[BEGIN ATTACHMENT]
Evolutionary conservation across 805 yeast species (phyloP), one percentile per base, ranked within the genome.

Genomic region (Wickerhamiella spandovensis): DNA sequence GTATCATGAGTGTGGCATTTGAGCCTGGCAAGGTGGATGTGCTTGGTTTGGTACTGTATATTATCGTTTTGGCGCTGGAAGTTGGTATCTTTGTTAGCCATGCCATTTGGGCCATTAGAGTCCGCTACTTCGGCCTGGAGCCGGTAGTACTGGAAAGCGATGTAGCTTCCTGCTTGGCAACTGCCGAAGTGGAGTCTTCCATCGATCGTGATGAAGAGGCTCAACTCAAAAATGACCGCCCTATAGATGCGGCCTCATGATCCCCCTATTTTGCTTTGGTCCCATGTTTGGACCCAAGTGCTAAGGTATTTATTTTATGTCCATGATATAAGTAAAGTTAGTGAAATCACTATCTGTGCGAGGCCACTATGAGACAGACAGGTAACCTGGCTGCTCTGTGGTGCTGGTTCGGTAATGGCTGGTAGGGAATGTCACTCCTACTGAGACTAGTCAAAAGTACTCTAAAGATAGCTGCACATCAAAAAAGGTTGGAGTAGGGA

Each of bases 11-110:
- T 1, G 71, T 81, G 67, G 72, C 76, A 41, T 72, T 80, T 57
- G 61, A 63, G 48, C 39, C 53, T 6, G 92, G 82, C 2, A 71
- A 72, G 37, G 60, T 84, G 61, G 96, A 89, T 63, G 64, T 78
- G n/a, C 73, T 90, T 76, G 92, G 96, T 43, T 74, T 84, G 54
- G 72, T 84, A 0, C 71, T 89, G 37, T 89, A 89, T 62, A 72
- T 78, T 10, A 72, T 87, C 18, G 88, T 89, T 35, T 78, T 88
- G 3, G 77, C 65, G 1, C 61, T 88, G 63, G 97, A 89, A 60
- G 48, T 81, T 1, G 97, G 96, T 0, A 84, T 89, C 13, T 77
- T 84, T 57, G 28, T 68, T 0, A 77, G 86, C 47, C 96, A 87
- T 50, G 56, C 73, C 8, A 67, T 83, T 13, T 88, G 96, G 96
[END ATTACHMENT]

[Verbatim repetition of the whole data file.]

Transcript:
Evolutionary conservation across 805 yeast species (phyloP), one percentile per base, ranked within the genome.

Genomic region (Wickerhamiella spandovensis): DNA sequence GTATCATGAGTGTGGCATTTGAGCCTGGCAAGGTGGATGTGCTTGGTTTGGTACTGTATATTATCGTTTTGGCGCTGGAAGTTGGTATCTTTGTTAGCCATGCCATTTGGGCCATTAGAGTCCGCTACTTCGGCCTGGAGCCGGTAGTACTGGAAAGCGATGTAGCTTCCTGCTTGGCAACTGCCGAAGTGGAGTCTTCCATCGATCGTGATGAAGAGGCTCAACTCAAAAATGACCGCCCTATAGATGCGGCCTCATGATCCCCCTATTTTGCTTTGGTCCCATGTTTGGACCCAAGTGCTAAGGTATTTATTTTATGTCCATGATATAAGTAAAGTTAGTGAAATCACTATCTGTGCGAGGCCACTATGAGACAGACAGGTAACCTGGCTGCTCTGTGGTGCTGGTTCGGTAATGGCTGGTAGGGAATGTCACTCCTACTGAGACTAGTCAAAAGTACTCTAAAGATAGCTGCACATCAAAAAAGGTTGGAGTAGGGA

Each of bases 11-110:
- T 1, G 71, T 81, G 67, G 72, C 76, A 41, T 72, T 80, T 57
- G 61, A 63, G 48, C 39, C 53, T 6, G 92, G 82, C 2, A 71
- A 72, G 37, G 60, T 84, G 61, G 96, A 89, T 63, G 64, T 78
- G n/a, C 73, T 90, T 76, G 92, G 96, T 43, T 74, T 84, G 54
- G 72, T 84, A 0, C 71, T 89, G 37, T 89, A 89, T 62, A 72
- T 78, T 10, A 72, T 87, C 18, G 88, T 89, T 35, T 78, T 88
- G 3, G 77, C 65, G 1, C 61, T 88, G 63, G 97, A 89, A 60
- G 48, T 81, T 1, G 97, G 96, T 0, A 84, T 89, C 13, T 77
- T 84, T 57, G 28, T 68, T 0, A 77, G 86, C 47, C 96, A 87
- T 50, G 56, C 73, C 8, A 67, T 83, T 13, T 88, G 96, G 96